Baltimore's streets are cockeyed.
Scientists at the American Geophysical Union meeting were told yesterday that the city's street grid is skewed about 3 degrees counterclockwise from "true" north, south, east and west.
The tilt began with the oldest thoroughfares, Baltimore, Charles and Calvert streets, and it was carried on by generations of surveyors as they laid out neighborhoods from Edmondson Village to Highlandtown.
The finger of blame points to Philip Jones Jr., the town's original surveyor, who apparently used only his magnetic compass when he set the grid in 1730. He failed to correct the readings to eliminate known differences between magnetic north and true north.
The scientific community got the news from amateur astronomer Herman M. Heyn, and his research drew, well, no television anchormen and no debate at all. That's not surprising at a scientific meeting where scientists made international news with announcement that thousands of house-sized snowballs are falling toward Earth every day.
His own little discovery is "kind of hokey," Heyn said. "It's not going to change anybody's life." But he's proud of it, saying, "It's the first real science I've ever done."
It was one of those rare occasions when a nonscientist has had the courage to submit an original piece of research to a respected scientific meeting -- and win acceptance.
Heyn, 66, is best known to Fells Point and Harborplace visitors as the "Street-Corner Astronomer" who has given many of them their first telescopic look at a planet, the moon or an eclipse.
Trained at Coppin State College to be a high school science teacher, he spent his working life as a laboratory technician, an office manager and a salesman. Now retired, he supplements his income with his street-corner astronomy and, most recently, with sales of his photographs of comets Hyakutake and Hale-Bopp.
Ron Zwickl, a physicist and chairman of the American Geophysical Union meeting, said it was unusual for a nonscientist to submit a paper to the union for review. But "an amateur, if he's doing something germane and it makes sense, can get it accepted."
Heyn's work -- including maps, drawings and diagrams -- was delivered as a "poster presentation," a format in which scores of scientists mount their findings on posters in a large room and discuss them with anyone who happens by.
'Interesting, good work'
"There's been a constant stream of people coming by," Heyn said. "I haven't found anybody who said they had done similar research. People said it was interesting, good work."
Heyn said he noticed as a child in Baltimore that the city's streets did not quite line up with the maps' north-south lines of longitude, which lead to the North Pole, or true north.
Later, when he began his street-corner astronomy at the foot of ** Broadway in Fells Point, he needed to align his telescope with true north so that its tracking mechanism could compensate for the spin of the Earth and hold the planets in view.
But Broadway, he found, points 3 degrees west of true north. He learned to find true north by turning his telescope 3 degrees east of Broadway's center line.
The discrepancy nagged at his sense of tidiness, he said. Three years ago, he began to investigate how the city's streets came to be skewed. His work took him deep into the city's history.
"Baltimore Town" was laid out in January 1730 at the request of the Baltimore County commissioners. They wanted the surveyor to stake out 60 lots on 60 acres on the north side of "Cole's Harbour," which is today's Inner Harbor.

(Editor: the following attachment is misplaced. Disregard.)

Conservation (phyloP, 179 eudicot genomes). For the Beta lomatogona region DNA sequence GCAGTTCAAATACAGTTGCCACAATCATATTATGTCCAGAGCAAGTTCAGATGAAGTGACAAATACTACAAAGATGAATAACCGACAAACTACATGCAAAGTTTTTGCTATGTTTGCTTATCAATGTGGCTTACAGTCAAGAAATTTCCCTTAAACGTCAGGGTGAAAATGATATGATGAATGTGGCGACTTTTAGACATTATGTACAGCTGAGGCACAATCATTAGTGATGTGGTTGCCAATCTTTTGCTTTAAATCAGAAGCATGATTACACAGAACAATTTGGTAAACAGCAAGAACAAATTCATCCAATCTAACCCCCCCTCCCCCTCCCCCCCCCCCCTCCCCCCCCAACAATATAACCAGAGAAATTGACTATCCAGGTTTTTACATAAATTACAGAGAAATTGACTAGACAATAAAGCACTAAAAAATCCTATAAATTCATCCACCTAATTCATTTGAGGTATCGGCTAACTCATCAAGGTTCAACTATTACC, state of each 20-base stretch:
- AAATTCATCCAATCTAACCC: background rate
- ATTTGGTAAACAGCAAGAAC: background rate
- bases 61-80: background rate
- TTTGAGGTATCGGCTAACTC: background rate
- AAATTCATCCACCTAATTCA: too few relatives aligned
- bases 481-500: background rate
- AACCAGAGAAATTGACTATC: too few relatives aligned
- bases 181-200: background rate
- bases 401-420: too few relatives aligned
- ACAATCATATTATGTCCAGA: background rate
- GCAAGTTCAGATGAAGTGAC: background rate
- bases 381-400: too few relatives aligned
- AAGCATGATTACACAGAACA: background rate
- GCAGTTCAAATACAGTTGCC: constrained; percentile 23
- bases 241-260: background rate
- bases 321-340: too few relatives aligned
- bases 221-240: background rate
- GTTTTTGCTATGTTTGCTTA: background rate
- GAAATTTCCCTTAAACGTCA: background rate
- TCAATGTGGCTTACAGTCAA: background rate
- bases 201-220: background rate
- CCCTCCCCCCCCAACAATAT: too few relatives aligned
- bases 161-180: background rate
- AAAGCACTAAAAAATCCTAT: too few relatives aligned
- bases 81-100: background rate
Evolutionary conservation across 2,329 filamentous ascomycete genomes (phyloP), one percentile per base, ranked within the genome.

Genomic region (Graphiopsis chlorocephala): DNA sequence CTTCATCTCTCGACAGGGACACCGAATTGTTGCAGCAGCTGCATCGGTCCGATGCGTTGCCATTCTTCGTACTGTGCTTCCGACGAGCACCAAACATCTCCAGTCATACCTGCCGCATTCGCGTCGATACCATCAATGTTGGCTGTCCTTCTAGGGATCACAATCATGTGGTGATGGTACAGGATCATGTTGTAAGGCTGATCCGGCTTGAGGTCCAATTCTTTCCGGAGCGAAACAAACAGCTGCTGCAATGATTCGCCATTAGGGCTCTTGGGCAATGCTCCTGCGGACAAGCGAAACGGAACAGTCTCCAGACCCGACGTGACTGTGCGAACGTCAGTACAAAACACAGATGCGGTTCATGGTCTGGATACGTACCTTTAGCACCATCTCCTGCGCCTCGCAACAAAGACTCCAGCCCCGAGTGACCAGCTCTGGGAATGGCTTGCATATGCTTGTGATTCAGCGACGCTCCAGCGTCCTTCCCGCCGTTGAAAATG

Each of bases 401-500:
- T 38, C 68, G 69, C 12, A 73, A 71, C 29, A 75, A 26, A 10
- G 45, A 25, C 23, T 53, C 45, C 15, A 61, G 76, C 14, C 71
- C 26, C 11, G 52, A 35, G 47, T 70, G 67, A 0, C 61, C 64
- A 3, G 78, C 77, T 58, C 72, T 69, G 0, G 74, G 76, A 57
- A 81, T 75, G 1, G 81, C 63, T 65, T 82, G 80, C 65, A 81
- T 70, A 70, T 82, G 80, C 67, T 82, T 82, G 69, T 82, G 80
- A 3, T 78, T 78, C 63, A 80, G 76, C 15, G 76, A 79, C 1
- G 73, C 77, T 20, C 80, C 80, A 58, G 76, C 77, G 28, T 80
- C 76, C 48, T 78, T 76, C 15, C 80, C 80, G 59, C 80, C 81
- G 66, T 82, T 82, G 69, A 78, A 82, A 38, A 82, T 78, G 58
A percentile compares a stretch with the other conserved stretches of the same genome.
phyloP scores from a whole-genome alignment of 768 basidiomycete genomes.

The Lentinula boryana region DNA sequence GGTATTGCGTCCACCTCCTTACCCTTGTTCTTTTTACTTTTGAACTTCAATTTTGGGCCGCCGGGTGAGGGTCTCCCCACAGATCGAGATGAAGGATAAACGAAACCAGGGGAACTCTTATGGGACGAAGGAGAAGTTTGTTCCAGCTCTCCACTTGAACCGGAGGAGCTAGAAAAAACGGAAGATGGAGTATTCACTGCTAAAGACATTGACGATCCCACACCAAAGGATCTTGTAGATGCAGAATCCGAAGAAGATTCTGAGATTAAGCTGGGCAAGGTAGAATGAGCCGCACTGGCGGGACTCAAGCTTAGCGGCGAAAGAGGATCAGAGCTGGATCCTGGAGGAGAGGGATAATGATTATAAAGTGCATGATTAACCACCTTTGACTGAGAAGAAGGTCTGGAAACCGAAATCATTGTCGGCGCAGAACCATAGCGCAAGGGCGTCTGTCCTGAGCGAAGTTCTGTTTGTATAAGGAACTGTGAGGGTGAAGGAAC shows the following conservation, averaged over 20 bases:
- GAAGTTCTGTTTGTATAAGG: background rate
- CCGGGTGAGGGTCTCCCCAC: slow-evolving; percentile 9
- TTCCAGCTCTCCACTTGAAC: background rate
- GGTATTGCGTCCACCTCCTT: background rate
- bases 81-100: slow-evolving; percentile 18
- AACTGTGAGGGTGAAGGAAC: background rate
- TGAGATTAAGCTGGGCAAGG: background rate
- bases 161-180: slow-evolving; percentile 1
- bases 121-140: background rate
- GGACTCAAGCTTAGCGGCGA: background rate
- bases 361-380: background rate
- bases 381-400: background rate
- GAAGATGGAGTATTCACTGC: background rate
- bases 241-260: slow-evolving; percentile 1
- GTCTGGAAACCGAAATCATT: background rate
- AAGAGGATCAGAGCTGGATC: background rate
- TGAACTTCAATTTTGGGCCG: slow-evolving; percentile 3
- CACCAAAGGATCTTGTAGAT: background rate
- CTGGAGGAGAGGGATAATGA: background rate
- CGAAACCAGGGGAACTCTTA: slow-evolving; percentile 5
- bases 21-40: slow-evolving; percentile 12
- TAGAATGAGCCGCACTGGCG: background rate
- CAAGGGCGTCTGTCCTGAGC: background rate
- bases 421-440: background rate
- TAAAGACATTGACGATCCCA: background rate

County records show that Jones drove his first locust-wood stake just north of today's Pratt Street and east of Charles Street. From there, he measured out the arrowhead-shaped town. Its boundary stretched east around the harbor shore (which then reached to Water Street) to just east of what is now Holliday Street.
From there, it ran north roughly to Lexington Street and west as far as Hopkins Place.
But it was Jones' primary north-south line, an eastern boundary that parallels Holliday, that began the westward tilt, Heyn said.
Navigators since Christopher Columbus have learned that their magnetic needles don't point to the North Pole. Instead, they point to the north magnetic pole, the spot where the Earth's magnetic field lines, like the lines of iron filings around a bar magnet, intersect with the Earth's surface.
That spot is in northern Canada. From Baltimore, it's about 11 degrees west of true north. The offset, or magnetic declination, changes with location.
To add to the confusion, the magnetic pole itself moves as the churning liquid metals at the planet's core, which create the magnetic field, slowly move.
Geographers have kept tabs on the magnetic pole's movements for centuries. In 1640, as measured from Maryland, it was 5 degrees west of true north. By 1800, it was 0.6 degrees west.
Heyn's research led him to an 1897 book by Louis Agricola Bauer (a co-founder of the geophysical union) that listed the magnetic declination for Baltimore in 1730.
Sure enough, it was 3.9 degrees west of true north. Heyn believes that explains Baltimore's lopsided street grid, because Baltimore's first north-south streets range from 2.9 degrees to 3.5 degrees west of true north.
"It's so close, I think it's more than a coincidence," he said. Philip Jones simply looked at his compass and aligned his survey with magnetic north, or as close as he could to it, given the imprecision of his instrument.
For a century or more after that, rather than correct Jones' alignment and put a crick in Baltimore's streets, his successors simply extended the lines and built Baltimore's expanding neighborhoods along the same grid.
The tilt can still be seen on maps, reaching as far east as Highlandtown, as far west as Edmondson Village and as far north as the Johns Hopkins University.
Pub Date: 5/31/97